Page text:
Ariane Brun del Re is a Banting Postdoctoral Fellow at l’Université de Montréal’s Centre de recherche interuniversitaire sur la littérature et la culture québécoises, where she is co-supervised by Dr. Micheline Cambron (Université de Montréal, Département des littératures de langue française) and Dr. Francis Langevin (UBC Okanagan, Department of Languages and World Literatures).
Her research is titled “L’inscription de la francophonie canadienne dans la littérature québécoise récente (2005-2020)” (“The Place of Canadian Francophonie in Recent Québécois Literature (2005-2020)”).
Ariane shared with us some information about her research and affiliation with UBC Okanagan.
How is your postdoc connected to UBCO?
I was originally attracted by UBCO’s world literature and intercultural communication courses, as my own research looks at the contacts between different francophone communities and cultures. Given my project’s pan-Canadian perspective, involving UBCO and Dr. Langevin while conducting my research at the Université de Montréal and spending time in Ottawa allows me to be connected with a range of the diverse communities that my research focuses on as I develop my project. It also allows me to benefit from Dr. Langevin’s expertise on enunciation theories, narratology and la régionalité in recent Québécois literature.
On a more personal level, I got to spend a lot of time in Vancouver between 2012 and 2014. These trips gave me the opportunity to discover British Columbia’s vibrant francophone community. I am very much looking forward to learning more about this community, which is one of the fastest growing French-language communities outside of Québec.
Explain your research and how will you be able to conduct this research at UBCO?
I study how Canadian Francophonie is depicted in recent Québécois literature. The Estates General of French Canada, a series of conferences held at the end of the 1960s, marked a breaking point in the relationship between Québec and the Canadian Francophonie. Provincial or regional French identities emerged in other Canadian provinces and territories. French Canadian literature also dissolved into smaller provincial or regional literatures that became more or less independent from one another – the most autonomous, and also the most prominent, being Québec literature.
However, in the past 15 years, the number of Québécois novels incorporating elements of other parts of Canadian Francophonie (such as its spaces, local history, vernaculars or cultural references) has been increasing. This phenomenon, which Dr. Jean Morency refers to as “le retour du refoulé canadien-français” (“the return of the French-Canadian repressed”) hints at the beginning of a new relationship between Québec and Franco-Canadian communities.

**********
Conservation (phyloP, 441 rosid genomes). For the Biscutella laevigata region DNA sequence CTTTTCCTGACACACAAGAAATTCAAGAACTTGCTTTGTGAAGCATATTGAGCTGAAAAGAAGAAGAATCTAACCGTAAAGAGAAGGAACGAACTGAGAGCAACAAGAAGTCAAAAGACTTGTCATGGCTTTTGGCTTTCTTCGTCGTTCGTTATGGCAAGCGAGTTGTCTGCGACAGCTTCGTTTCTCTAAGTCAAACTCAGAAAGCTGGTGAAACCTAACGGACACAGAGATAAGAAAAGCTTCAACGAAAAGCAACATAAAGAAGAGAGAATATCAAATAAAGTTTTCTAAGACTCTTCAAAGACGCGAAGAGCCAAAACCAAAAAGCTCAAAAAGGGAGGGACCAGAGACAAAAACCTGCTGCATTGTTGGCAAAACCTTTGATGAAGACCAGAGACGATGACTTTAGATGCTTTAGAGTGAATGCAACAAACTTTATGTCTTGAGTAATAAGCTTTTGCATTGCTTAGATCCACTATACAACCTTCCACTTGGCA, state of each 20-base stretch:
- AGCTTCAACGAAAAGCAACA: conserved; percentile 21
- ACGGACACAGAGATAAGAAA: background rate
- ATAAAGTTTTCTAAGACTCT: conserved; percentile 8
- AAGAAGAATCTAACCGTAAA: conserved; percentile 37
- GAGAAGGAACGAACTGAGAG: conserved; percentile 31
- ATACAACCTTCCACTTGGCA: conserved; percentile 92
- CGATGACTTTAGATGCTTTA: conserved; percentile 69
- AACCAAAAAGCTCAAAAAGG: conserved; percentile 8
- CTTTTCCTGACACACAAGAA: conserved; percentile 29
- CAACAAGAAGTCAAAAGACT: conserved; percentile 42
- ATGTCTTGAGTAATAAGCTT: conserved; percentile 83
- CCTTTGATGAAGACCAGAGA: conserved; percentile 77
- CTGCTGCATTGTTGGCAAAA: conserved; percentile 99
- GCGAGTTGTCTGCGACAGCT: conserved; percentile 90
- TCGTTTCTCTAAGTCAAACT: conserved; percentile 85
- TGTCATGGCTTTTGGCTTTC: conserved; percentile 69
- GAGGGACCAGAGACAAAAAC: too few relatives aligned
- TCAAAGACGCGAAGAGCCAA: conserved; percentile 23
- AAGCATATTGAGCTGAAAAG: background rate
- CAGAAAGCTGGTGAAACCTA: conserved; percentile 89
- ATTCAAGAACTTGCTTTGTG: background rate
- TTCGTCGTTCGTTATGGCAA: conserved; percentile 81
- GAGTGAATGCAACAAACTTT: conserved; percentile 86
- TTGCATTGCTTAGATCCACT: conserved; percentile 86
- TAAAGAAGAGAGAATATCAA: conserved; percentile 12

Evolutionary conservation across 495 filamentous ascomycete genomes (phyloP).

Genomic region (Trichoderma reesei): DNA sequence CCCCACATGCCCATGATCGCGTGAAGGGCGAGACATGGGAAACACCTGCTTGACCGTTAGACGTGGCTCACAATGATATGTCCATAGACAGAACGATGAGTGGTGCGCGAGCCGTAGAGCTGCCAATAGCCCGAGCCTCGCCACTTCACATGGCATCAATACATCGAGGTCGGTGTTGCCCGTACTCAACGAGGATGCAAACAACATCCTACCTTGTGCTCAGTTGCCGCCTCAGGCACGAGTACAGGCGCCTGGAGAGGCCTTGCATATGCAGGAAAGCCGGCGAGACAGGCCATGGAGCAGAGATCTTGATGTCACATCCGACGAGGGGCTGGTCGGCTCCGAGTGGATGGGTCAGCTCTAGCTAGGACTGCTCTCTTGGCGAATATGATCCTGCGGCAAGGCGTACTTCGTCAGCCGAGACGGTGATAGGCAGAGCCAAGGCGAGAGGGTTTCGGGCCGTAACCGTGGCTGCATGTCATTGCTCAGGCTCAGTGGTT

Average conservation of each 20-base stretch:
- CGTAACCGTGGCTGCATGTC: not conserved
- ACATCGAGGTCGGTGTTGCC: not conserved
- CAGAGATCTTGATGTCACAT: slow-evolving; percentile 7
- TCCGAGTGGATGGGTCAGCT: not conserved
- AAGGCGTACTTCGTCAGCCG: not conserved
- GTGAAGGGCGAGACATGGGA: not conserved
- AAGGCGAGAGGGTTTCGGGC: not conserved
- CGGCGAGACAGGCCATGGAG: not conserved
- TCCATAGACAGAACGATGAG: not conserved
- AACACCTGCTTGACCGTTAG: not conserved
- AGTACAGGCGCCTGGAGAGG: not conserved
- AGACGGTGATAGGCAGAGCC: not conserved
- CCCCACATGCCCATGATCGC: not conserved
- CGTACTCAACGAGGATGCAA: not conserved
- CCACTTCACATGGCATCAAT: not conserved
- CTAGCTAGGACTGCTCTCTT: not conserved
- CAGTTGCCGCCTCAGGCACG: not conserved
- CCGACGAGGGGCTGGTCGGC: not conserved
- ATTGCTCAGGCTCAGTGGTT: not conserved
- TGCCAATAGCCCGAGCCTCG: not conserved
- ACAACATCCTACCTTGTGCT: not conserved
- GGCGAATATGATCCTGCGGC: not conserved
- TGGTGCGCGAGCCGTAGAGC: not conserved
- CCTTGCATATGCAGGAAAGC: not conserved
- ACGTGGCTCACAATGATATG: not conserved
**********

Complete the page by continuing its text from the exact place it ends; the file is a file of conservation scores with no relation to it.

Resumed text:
What interests me the most about these novels is how they conceive their readership and the place they assign Franco-Canadian readers. This is important to better understand the current, and possibly even future, relations between Québec and the Canadian Francophonie in literature and beyond. These relations have been more widely studied in other disciplines but not as much from a literary perspective.
Unfortunately, because of COVID-19, I have had to adapt my research program. Dr. Langevin and I originally planned on organizing a workshop at UBC Okanagan, and it might have to migrate online. We might also wait until travel is possible again.
Why did you choose that topic, and what difference do you hope your research will make?
This project follows my doctoral thesis, where I studied the inclusion and exclusion of readers in Franco-Canadian literature. It showed that Franco-Canadian literature regularly reaches out to Québec readers. This new project does the opposite: I am trying to see if Québécois literature reaches out to Franco-Canadian readers in a similar manner.
By conducting this research, I also hope to contribute to the discussion on the audience of Québécois literature. There is an idea among some researchers that French Canadian Literature (from the 18th century to the 1960s) and Québécois literature (from the 1960s) caters mostly to a local audience. I wonder if this is still true of contemporary literature.
This project also provides the opportunity to study some of my favourite novels, such as Nikolksi (2005) by Nicolas Dickner, Le mur mitoyen (2013) by Catherine Leroux, La petite laine (2017) by Amélie Panneton, Il pleuvait des oiseaux (2011) by Jocelyne Saucier, and Les filles de l’Allemand (2016) by Annie-Claude Thériault. These Québécois novels are all set (at least in part) in other parts of Canada or depict Franco-Canadian characters.
About Ariane Brun del Re
Ariane Brun del Re is a Franco-Ontarienne from Ottawa. She specializes in Franco-Canadian literature (from outside Québec) and recent Québécois literature. She holds a bachelor’s degree in French Literature (2010) from the University of Ottawa, a master’s degree in French Language and Literature (2013) from McGill University and a PhD in French Literature (2019) from the University of Ottawa.
Brun del Re is the co-editor of the collection L’espace-temps dans les littératures périphériques du Canada (Éditions David, 2018). She also co-edited issue 117 of the scholarly journal Tangence on “les nouvelles solidarités en littérature franco-canadienne”, and in 2015, co-founded an online space dedicated to Franco-Canadian (mostly Acadian) art criticism, which she has been co-editing since.
When she isn’t conducting her research, Ariane can be found chasing her soon to be two-year-old who is currently passionate about anything red (especially firetrucks, shoes and crayons) and enjoys books as much as she does!